We often forget that it is in the name of unconditional hospitality, the kind that makes meaningful any reception of foreigners, that we should try to determine the best conditions, namely particular legal limits, and especially any particular implementation of the laws. This is always forgotten, by definition, when it comes to xenophobia: but it can also be forgotten in the name of a certain interpretation of “pragmatism” and “realism.” When, for instance, we think we should give electoral pledges to forces of exclusion or occlusion. These tactics, with their shady principles, could well lose more than their soul: they could lose the calculated benefit. 
(Derrida, ‘The Principle of Hospitality’, Paper Machine, p. 66-7; see also Derrida, Of Hospitality)

Sunday, June 19, 2011

Osamu Tezuka's Buddha

Was going to write a post about the Osamu Tezuka's (creator of Astroboy, Kimba the White Lion, etc) manga series Buddha, when I learnt that an anime version is coming out sometime this year. Trailer:





Needless to say, Tezuka's retelling of the story of Buddha does not strictly follow the accounts in canonical texts. Nevertheless, it is a well crafted story. I read the manga series some years ago and I really enjoyed it. If you'd grown up with Astroboy or Kimba the White Lion (which Disney blatantly plagiarised), you'd be familiar with Tezuka's style. Widely regarded as the 'godfather of anime', he's quite the master storyteller. In his Buddha, he crafts a compelling tale with many fascinating characters--in fact, I'd say that the most compelling character is not the Buddha himself but the supporting characters. If you have an interest in manga--or what is called in western contexts, 'comics'--I highly recommend Tezuka's Buddha. I'm really looking forward to the anime.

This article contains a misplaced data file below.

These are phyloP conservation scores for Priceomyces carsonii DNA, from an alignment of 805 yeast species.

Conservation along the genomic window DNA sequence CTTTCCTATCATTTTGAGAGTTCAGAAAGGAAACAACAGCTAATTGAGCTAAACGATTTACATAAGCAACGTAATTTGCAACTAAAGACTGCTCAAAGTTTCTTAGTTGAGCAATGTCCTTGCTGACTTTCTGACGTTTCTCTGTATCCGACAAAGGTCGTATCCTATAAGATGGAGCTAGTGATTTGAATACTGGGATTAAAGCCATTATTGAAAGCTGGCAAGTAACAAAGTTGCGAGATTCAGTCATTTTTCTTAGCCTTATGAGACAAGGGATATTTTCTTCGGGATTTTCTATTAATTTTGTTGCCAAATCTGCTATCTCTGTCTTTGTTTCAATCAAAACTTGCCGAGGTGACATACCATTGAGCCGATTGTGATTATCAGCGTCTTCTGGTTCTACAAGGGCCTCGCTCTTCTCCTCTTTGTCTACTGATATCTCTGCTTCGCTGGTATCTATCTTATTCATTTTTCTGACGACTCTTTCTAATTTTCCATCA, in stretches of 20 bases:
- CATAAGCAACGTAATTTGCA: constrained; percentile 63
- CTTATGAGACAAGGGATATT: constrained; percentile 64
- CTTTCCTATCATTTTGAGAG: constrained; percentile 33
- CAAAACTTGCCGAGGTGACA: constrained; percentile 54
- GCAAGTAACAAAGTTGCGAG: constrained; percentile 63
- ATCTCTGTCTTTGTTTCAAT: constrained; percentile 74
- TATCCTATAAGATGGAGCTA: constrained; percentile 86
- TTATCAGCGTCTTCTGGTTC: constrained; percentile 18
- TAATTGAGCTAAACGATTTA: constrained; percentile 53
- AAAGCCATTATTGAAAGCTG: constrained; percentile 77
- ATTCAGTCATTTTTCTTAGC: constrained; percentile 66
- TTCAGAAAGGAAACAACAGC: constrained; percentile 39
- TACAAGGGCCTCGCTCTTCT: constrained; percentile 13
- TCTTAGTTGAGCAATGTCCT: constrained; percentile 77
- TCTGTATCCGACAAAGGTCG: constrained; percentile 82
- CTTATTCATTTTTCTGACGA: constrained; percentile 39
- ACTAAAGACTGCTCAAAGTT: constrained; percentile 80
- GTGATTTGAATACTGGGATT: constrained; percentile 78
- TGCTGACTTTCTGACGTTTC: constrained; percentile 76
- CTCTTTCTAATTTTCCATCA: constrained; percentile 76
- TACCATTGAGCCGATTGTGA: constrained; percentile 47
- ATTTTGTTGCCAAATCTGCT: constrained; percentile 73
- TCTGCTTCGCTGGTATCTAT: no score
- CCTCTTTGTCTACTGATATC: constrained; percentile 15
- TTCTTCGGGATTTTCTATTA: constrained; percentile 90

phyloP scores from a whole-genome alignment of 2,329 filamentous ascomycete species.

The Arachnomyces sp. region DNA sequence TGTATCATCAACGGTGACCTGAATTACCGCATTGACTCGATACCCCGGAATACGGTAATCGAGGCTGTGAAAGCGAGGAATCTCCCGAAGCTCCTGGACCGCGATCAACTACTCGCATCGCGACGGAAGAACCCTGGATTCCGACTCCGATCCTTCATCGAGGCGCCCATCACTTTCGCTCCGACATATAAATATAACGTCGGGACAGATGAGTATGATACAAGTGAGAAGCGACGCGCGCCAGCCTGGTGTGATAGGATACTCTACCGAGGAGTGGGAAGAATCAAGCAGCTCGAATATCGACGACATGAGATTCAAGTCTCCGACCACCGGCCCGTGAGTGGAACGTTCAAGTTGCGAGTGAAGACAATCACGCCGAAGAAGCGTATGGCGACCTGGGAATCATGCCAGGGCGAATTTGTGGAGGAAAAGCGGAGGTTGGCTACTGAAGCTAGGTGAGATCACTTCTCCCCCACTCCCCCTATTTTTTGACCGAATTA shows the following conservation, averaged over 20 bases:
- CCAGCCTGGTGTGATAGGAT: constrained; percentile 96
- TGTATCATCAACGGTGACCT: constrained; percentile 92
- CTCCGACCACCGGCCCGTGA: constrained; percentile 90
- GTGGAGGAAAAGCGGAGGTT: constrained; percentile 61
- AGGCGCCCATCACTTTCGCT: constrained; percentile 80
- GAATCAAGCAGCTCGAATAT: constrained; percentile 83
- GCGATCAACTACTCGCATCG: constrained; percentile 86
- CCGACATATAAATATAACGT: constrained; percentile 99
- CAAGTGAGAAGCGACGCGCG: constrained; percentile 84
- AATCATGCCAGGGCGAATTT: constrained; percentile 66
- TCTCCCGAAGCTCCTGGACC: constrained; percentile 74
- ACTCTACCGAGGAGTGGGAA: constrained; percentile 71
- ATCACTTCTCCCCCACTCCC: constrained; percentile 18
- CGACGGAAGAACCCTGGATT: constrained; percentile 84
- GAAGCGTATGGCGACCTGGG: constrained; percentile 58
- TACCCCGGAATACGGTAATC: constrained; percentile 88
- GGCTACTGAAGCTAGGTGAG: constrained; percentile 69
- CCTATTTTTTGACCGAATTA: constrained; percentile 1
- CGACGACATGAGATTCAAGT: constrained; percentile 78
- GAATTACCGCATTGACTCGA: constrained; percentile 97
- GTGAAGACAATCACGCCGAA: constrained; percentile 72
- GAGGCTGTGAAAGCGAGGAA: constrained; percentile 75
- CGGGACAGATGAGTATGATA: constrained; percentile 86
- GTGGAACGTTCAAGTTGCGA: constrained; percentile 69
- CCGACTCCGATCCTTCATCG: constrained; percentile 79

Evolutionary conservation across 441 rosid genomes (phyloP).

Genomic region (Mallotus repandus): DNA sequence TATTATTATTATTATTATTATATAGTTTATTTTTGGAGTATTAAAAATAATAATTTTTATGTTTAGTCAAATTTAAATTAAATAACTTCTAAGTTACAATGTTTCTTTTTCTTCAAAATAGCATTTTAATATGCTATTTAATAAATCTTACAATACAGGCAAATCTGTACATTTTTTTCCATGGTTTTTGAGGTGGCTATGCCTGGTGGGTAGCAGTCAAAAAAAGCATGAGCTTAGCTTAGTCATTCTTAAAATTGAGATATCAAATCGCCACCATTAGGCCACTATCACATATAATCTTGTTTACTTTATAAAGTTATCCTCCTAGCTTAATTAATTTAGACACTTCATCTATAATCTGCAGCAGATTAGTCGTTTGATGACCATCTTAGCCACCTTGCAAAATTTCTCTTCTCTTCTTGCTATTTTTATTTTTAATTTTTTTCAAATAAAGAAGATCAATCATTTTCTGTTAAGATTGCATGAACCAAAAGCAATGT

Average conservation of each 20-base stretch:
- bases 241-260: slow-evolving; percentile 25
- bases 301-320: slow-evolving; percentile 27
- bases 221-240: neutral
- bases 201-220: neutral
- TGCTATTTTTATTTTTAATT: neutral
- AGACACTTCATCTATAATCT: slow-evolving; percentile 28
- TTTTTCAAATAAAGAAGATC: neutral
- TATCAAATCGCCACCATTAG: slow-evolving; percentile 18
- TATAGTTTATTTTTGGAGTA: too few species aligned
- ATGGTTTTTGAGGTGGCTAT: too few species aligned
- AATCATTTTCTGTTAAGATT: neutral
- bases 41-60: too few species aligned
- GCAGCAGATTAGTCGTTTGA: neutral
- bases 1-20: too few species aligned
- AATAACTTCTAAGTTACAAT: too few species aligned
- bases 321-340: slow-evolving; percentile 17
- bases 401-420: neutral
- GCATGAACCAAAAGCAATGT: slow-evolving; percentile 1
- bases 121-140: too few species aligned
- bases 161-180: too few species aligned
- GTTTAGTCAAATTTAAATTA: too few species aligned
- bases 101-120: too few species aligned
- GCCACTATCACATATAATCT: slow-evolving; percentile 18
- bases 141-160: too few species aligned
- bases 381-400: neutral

While we are on the topic of manga, I'd like to make some comments about general perceptions on comics in western popular culture. The comic medium is usually regarded as something for adolescents and is typically associated with the superhero genre. However, in the past three decades or so, it has gradually gained cultural catchet as a 'serious' medium and is no longer confined to the superhero genre. Emerging out of this trend is the label 'graphic novel', which has developed as an alternative to 'comic'. While I can understand why some publishers and readers prefer 'graphic novel', I've always preferred to stick with 'comic' because the shift from 'comic' to 'graphic novel' reflects certain dynamics of cultural politics which I wish to contest. Consider what Marjane Satrapi, writer-director of Persepolis, says in this interview in The Guardian, 'How to film a graphic novel':
The first thing to remember is that it's not a graphic novel, it's a comic. People are so afraid to say the word "comic". It makes you think of a grown man with pimples, a ponytail and a big belly. Change it to "graphic novel" and that disappears. No: it's all comics. Movies are all movies. Arnold Schwarzenegger, Orson Welles: one is shit, the other isn't. But they're all movies.
I fully agree with her. To call it by any other name is to assent to the system of cultural values which has diminished, and which still continues to diminish, the subversive, transgressive possibilities of the medium: its potential to constantly reinvent the image-text relationship, to repeatedly inaugurate an open and unpredictable language that would always elude the tyranny of globalising discourses.


When I posted this on Facebook, a friend asked (and he is certainly right to raise this question): 'I thought it was a distinction of format, ie: one is formatted as a book/novel the other is closer to a magazine? But then again, I know very little about these things.' This is my response:
Yup that's more or less how they're distinguished: collect a number of issues into a volume, give it a nice, glossy, or even hardcover so that it has more gravitas, and there you go, a graphic novel. I don't think the distinction will go away. But you've hit the bullseye. 'Distinction' is precisely the word: